Pakistan Member Committee

The Pakistan National Committee aims to promote sustainable energy development in Pakistan, as a part of the World Energy Council’s energy vision. As a member of the World Energy Council network, the organisation is committed to represetnting the Pakistani perspective within national, regional and global energy debates. The committee includes a variety of members to ensure that the diverse energy interests of Pakistan are appropriately represented. Members of the committee are invited to attend high-level events, participate in energy-focused study groups, contribute to technical research and be a part of the global energy dialogue.

Energy in Pakistan

Pakistan Energy issues

Pakistan’s energy leaders provide an overview of the country’s energy landscape where uncertainties are defined around economic and market design issues. Actions revolve around ensuring a varied resource mix and managing relations with China as a lead investor.

Market Design is perceived as a Critical Uncertainty. The National Electric Power Regulatory Authority (NEPRA) Amendment Act of 2018 gave rise to a new set of challenges on issues of governance and regulation of the power sector. The Act sees a competitive power sector by 2023, creating retail and wholesale markets. It also unbundles the distribution and supply sides of the electric power businesses.

Economic Growth is seen with high uncertainty and high impact. Pakistan’s acute energy deficit in past years has affected productivity while power shortages have curbed economic growth. Although the country has a surplus of installed power capacity, there are still issues relating to reliability and affordability that need to be resolved in order to allow the industry to make full use of available energy resources and enable growth.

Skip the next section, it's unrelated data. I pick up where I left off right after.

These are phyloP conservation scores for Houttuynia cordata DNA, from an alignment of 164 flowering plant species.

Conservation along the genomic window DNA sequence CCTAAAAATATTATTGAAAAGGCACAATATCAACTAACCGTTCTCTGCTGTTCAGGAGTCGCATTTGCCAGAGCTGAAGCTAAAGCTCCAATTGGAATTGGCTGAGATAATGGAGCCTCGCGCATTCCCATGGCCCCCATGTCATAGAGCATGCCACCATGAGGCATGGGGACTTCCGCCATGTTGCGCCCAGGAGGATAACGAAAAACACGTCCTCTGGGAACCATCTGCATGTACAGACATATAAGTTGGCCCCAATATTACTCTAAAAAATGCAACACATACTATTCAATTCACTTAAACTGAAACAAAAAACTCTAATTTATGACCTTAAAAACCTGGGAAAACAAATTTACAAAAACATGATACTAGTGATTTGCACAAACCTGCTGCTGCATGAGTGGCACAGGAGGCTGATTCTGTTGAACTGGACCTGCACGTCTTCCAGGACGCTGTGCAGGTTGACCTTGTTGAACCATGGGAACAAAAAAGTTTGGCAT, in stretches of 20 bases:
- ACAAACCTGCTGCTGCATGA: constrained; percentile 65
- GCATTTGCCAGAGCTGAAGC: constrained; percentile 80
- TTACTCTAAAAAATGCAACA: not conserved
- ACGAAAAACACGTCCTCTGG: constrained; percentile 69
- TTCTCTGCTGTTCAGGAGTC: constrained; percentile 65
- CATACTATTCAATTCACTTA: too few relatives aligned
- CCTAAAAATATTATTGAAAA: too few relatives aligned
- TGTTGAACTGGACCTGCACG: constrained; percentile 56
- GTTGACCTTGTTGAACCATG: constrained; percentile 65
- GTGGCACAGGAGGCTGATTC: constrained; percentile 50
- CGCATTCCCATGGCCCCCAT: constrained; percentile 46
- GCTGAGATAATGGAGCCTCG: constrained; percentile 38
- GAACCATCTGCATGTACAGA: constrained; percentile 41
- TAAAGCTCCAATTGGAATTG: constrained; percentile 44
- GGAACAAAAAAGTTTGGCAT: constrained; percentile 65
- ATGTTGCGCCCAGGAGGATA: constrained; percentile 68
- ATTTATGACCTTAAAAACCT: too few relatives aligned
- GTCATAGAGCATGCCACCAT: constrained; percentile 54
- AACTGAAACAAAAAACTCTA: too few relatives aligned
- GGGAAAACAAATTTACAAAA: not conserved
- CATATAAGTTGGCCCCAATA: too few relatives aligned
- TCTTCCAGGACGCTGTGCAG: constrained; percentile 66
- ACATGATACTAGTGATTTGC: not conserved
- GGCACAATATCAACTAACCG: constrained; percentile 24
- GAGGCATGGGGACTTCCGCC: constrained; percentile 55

Electricity Prices are also highlighted as a Critical Uncertainty. An expensive generation mix, PPA payment challenges, a high loss network and low recovery by distribution companies have resulted in skyrocketing electricity production costs in relation to retail prices. Meanwhile, tariffs for solar and wind power have fallen below US$0.05/kWh, nearly half of the national average. Under the new government of Prime Minister Imran Khan, the draft Renewable Energy Policy proposes 20% renewables share by 2025 and 30% by 2030, in an effort to improve affordability and sustainability.

China is perceived as an Action Priority. Pakistan has benefited from the China-Pakistan Economic Corridor which provides funding for infrastructure projects. China is a big investor in generation capacity in the country, with hydro, coal and renewable energy projects. At the same time, the competitiveness of Chinese technologies encourages wider deployment of renewables.

Hydro is perceived with low uncertainty and high impact. Hydropower makes up 27% of Pakistan’s energy mix. The country has potential to produce energy from renewables but has yet to develop the enabling policies to allow deployment on a large scale. Like other countries in southeast Asia, Pakistan is vulnerable to extreme climate phenomena and needs to find urgent solutions and design a safe and sustainable energy system. There are no immediate plans to significantly expand hydro capacity.

Nuclear and LNG are also seen as Action Priorities. Nuclear energy has a historical role in Pakistan’s energy portfolio, with five operational reactors. Pakistan plans to expand its nuclear capacity as part of the effort to ease dependence on fossil fuel imports. In addition, it has two LNG terminals and plans to add five more receiving terminals, which will lead to higher imports in the future. Additional imports are planned to supply combined cycle power plants.


World Issues Monitor
World Issues Monitor
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Energy Trilemma ranking
Energy Trilemma ranking
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